Association of Public Land-Grant Universities to Give Public Impact Research Award to Partnership for Inclusive Innovation
The Partnership for Inclusive Innovation’s 2023 Summer Internship cohort of 63 students worked on 35 projects across 15 communities in Georgia, North Carolina, and Washington, D.C. (Photo: Chris Ruggiero)
ATLANTA — The Association of Public and Land-grant Universities (APLU) has named the Partnership for Inclusive Innovation at the Georgia Institute of Technology the 2023 winner of its Public Impact Research Award. It is one of three announced by the APLU’s Council on Research (COR), which also included the University of Alaska Fairbanks (Advancing Diversity and Inclusion in Research Award) and the University of New Hampshire (Research Safety and Accountability Award).
“Congratulations to this year’s COR Award winners,” Howard Gobstein, senior vice president for STEM Education and Research Policy and advisor to the president at APLU, said in a statement. “We’re delighted to recognize their leadership and outstanding work done in advancing public impact research, diversity and inclusion in university research, and enhancing safety.”
APLU, based in Washington, D.C., is a research, policy, and advocacy association of more than 250 research universities and land-grant institutions in the U.S., Canada, and Mexico. The Public Impact Research Award recognizes multi-project research efforts focused on community and public impact.
The Partnership, formed in 2020, is a regional public-private consortium tasked with leading strategic, statewide efforts to position Georgia as the leader for innovation, opportunity, and shared economic success.
APLU noted the Partnership’s work to foster collaborative projects across 34 institutes of higher learning, including historically Black colleges and universities. In 2023, the Partnership’s Student Engagement program brought 63 student interns from 25 universities across the country to work on 35 projects in 15 communities.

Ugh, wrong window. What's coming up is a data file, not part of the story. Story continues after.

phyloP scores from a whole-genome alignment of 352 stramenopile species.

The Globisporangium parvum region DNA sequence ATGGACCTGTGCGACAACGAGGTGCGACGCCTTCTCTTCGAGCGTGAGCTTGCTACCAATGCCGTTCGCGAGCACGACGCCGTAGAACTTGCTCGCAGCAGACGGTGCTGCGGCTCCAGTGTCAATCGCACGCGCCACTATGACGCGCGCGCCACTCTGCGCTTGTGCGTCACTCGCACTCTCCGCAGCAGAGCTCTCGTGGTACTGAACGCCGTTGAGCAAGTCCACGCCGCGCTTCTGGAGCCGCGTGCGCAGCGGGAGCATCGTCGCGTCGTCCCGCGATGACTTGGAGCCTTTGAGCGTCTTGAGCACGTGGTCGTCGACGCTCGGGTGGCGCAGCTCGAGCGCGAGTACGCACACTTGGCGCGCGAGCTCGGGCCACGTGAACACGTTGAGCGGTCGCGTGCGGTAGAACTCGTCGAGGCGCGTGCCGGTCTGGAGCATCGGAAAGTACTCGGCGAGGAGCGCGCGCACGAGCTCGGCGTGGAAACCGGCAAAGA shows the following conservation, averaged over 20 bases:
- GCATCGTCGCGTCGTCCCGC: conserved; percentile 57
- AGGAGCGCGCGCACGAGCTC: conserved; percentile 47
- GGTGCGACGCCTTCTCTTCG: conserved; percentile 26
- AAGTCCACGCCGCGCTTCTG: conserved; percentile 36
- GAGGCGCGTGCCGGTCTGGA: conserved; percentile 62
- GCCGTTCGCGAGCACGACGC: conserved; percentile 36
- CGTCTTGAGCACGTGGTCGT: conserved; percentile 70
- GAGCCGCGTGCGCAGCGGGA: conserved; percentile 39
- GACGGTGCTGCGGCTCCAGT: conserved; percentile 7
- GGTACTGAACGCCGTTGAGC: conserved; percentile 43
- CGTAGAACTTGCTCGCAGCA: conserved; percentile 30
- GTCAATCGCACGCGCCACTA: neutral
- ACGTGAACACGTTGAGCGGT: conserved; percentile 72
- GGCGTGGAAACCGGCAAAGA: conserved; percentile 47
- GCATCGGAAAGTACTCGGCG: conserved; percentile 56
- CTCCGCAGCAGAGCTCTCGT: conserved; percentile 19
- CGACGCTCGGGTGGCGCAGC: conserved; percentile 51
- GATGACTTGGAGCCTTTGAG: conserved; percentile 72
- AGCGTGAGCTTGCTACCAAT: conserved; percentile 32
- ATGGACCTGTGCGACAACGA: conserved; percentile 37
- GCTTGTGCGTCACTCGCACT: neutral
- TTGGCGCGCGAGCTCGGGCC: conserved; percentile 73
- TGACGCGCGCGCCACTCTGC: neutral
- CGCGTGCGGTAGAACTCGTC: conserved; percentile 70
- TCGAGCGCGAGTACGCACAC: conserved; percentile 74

Other Partnership efforts have led to more than 45 multidisciplinary researchers focusing on community-driven needs such as increasing the use of data science at small and mid-sized farms across the state of Georgia to enhance production. Another project, in Valdosta, Georgia, led to improved emergency vehicle response timesthrough the implementation of traffic signal preemption technology. Overall, the $2.36 million in funding awarded by the Partnership to support projects has garnered an additional $17.3 million in funding from other sources.
“We are honored to have been selected for this recognition,” said Debra Lam, the Partnership’s founding executive director. “Tackling the complex challenges our communities face requires novel approaches to how we innovate. By leveraging the unique strengths of the public and private sectors, our model at the Partnership proves we can have substantive impact that promotes geographic and community inclusion and supports economic mobility for overall shared economic success.”
The APLU award is the second such recognition received by Georgia Tech. In 2014, the APLU named Georgia Tech one of four recipients of its Innovation and Economic Prosperity Universities Awards. Georgia Tech was selected because of its efforts through its Enterprise Innovation Institute, the oldest and largest university-based economic development organization of its kind in the country.
“Improving the human condition through research, and more importantly, applying those research innovations to solving real-world challenges, has been our core focus since our founding in in 1885,” said Chaouki T. Abdallah, Georgia Tech’s executive vice president for Research. “The Partnership is the embodiment of that mission and our continued commitment to economic development in Georgia and beyond.”